Intel's CEO, Paul Otellini (News - Alert), recently brought out plans that are raising some eyebrows at the chipmaker, planning to retire early. Otellini will be stepping down this May, which itself represents a marked change from the ordinary and has Intel (News - Alert) scrambling to find their next CEO.
Otellini's plans for early retirement are somewhat unusual at Intel, where chief executives commonly stay in place until their mandatory retirement age of 65. Given that Otellini is 62, this clear departure from the norm is what has more than a few hackles raised. Otellini cited a need to bring in fresh leadership for Intel, according to sources, and Intel spokesman Paul Bergevin said that the decision behind the departure "was entirely Paul Otellini's", and the Intel board itself accepted the decision only "with regret".
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Intel plans to start looking both far and near for a replacement for Otellini, considering both internal and external candidates, but Intel seems to have some potential candidates in mind as evidenced by a bump to executive vice president rank for three such individuals. Specifically, Intel gave the nod to the head of their software business Renee James, their chief operating officer (who also heads world-wide manufacturing efforts) Brian Krzanich, and their chief financial officer Stacy Smith, who also handles corporate strategy.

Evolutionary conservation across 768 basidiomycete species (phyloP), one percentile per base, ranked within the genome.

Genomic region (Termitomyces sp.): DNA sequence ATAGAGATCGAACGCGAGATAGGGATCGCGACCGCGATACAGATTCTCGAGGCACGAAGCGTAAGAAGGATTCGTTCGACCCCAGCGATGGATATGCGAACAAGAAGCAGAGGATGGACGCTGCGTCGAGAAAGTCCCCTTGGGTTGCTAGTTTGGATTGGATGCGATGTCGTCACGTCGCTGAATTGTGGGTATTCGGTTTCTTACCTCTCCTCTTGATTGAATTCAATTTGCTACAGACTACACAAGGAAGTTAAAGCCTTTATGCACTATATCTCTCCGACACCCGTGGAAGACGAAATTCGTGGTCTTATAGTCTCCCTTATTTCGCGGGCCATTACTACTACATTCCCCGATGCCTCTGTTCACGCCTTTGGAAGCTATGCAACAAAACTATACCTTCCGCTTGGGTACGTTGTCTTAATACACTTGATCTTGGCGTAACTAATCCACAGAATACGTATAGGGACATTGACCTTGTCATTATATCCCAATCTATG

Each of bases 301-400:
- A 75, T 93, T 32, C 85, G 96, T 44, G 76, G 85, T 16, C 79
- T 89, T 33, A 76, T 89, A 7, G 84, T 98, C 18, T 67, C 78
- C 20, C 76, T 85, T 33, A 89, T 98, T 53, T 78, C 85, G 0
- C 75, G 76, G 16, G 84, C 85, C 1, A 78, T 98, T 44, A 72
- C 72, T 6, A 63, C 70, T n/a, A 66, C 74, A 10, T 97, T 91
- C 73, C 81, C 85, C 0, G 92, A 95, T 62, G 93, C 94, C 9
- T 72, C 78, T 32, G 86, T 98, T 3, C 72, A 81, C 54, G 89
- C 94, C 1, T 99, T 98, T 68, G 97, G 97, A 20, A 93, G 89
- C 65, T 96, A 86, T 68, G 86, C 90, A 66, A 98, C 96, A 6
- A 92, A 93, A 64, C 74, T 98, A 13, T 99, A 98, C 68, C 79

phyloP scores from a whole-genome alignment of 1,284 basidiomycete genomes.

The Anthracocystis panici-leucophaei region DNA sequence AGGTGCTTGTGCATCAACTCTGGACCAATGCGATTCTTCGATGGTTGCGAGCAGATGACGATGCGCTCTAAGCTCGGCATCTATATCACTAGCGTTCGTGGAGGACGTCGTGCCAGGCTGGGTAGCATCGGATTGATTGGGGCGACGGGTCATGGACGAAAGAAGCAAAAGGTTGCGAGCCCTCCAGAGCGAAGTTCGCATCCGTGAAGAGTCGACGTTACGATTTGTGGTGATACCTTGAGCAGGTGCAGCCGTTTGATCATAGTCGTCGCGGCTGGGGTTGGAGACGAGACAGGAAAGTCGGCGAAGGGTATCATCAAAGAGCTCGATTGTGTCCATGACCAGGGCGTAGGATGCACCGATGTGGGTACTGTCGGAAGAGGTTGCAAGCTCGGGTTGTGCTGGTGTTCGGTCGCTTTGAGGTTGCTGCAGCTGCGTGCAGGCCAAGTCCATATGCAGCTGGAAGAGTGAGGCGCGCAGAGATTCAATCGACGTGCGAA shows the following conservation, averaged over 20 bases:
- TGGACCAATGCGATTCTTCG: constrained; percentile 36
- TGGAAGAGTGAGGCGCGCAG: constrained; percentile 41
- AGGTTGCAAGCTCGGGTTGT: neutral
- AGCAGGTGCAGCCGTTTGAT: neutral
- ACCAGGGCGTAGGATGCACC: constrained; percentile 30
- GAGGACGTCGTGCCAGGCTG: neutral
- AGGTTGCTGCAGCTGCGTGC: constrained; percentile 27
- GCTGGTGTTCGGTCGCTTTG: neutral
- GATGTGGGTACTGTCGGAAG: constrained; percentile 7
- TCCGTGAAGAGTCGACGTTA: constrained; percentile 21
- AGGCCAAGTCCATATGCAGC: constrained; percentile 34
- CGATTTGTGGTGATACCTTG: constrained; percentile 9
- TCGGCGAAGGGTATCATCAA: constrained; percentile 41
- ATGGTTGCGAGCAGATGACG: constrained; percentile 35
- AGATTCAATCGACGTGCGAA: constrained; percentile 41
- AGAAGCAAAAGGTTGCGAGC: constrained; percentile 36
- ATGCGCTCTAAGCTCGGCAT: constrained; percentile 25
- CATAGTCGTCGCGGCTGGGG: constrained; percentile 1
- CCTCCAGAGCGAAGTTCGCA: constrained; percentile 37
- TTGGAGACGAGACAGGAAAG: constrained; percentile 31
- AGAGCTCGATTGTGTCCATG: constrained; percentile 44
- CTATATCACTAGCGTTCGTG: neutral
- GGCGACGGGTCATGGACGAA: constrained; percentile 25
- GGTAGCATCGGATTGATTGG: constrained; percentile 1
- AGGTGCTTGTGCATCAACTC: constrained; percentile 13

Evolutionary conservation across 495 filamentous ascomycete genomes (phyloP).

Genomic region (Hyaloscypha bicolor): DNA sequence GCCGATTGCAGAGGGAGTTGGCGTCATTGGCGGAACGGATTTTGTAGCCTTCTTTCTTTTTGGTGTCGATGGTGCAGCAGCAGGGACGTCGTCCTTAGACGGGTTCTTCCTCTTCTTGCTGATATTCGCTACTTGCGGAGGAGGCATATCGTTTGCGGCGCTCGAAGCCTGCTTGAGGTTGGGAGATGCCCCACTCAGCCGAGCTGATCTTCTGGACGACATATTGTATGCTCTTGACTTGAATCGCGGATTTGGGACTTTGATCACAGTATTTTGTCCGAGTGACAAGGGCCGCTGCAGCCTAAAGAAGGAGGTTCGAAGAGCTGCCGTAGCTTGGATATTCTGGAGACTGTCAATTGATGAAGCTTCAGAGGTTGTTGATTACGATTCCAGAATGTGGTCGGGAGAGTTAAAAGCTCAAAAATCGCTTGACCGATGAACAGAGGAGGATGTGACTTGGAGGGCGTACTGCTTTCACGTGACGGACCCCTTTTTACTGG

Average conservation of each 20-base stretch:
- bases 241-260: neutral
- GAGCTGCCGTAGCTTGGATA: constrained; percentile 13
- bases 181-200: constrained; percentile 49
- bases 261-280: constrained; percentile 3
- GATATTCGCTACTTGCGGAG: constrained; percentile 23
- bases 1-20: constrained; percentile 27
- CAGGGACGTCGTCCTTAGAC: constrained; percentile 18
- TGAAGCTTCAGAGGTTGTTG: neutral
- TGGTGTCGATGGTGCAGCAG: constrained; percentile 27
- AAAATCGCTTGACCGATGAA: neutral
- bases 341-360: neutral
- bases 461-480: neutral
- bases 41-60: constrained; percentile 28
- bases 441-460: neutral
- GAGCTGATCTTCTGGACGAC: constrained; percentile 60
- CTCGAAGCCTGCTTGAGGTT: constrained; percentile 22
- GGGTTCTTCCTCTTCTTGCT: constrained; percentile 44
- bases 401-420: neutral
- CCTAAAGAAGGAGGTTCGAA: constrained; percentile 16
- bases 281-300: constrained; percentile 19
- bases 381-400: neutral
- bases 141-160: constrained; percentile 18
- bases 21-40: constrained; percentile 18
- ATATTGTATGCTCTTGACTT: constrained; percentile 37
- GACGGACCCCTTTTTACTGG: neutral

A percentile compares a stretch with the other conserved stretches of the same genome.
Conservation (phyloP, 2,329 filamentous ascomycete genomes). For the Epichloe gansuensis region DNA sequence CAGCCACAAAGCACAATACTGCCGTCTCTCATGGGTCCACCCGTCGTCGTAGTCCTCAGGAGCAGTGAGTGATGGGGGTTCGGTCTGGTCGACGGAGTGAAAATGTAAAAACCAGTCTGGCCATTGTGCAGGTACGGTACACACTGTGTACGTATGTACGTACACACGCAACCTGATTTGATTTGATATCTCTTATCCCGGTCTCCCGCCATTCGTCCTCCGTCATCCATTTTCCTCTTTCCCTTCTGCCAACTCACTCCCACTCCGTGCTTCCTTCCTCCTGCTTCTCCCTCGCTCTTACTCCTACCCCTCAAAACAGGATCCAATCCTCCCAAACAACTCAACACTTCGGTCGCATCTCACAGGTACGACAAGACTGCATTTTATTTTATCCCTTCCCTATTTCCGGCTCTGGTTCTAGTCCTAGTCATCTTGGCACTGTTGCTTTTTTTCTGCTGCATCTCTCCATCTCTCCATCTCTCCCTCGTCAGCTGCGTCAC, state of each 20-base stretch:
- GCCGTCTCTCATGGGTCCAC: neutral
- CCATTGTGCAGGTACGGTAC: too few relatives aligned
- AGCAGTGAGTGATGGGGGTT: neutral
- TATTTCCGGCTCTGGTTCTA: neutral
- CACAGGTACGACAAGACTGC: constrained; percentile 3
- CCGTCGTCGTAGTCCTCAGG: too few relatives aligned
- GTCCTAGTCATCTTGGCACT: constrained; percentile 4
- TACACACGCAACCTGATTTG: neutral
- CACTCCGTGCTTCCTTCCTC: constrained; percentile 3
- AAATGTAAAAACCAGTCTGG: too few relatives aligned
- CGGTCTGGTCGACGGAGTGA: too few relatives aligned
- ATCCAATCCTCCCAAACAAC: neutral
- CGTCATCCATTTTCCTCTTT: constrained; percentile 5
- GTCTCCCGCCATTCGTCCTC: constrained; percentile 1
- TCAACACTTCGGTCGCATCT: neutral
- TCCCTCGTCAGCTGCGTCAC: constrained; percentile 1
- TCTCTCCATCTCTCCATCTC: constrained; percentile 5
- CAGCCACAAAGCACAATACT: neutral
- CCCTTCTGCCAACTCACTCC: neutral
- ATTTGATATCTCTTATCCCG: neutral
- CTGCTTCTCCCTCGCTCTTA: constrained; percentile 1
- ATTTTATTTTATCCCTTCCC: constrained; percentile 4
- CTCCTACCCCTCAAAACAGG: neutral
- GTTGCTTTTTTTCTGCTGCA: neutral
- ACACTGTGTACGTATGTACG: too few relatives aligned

Otellini's stance on having new leadership in the company makes some sense in view of Intel's recent history, dominated by desktop computers, which are now starting to see something of a decline in favor of more mobile devices like tablets and smartphones. But at the same time, analysts like Patrick Moorhead at Moor Insights & Strategy, credit Otellini as giving Intel "a fighting chance" when it comes to mobile devices.
It would make sense, therefore, for Otellini to seek a new leader to capitalize on the "fighting chance" in mobile technology; more so given the series of ups and downs that a soft economy and changing technologies have inflected on the blue chip superstar. But getting in on the growing mobile technology market is going to have to be a top priority for Intel, if for no other reason than Intel can't continue to operate on the strength of desktops and supercomputers alone. The mobile market is just too big to miss out on, and though desktops and supercomputers will likely never go away, their part of the business will, inevitably, never be what it once was. Otellini laid some exciting groundwork for same at the 2012 Mobile World Congress (News - Alert) show in Barcelona, but actually executing this concept may, indeed, require that brand of fresh leadership Otellini had some interest in bringing into play.
The end result for Intel remains to be seen, but given who they're already considering, and who they may well find from the outside, it looks like Intel will have a solid chance at success in a rapidly changing environment.
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Edited by Brooke Neuman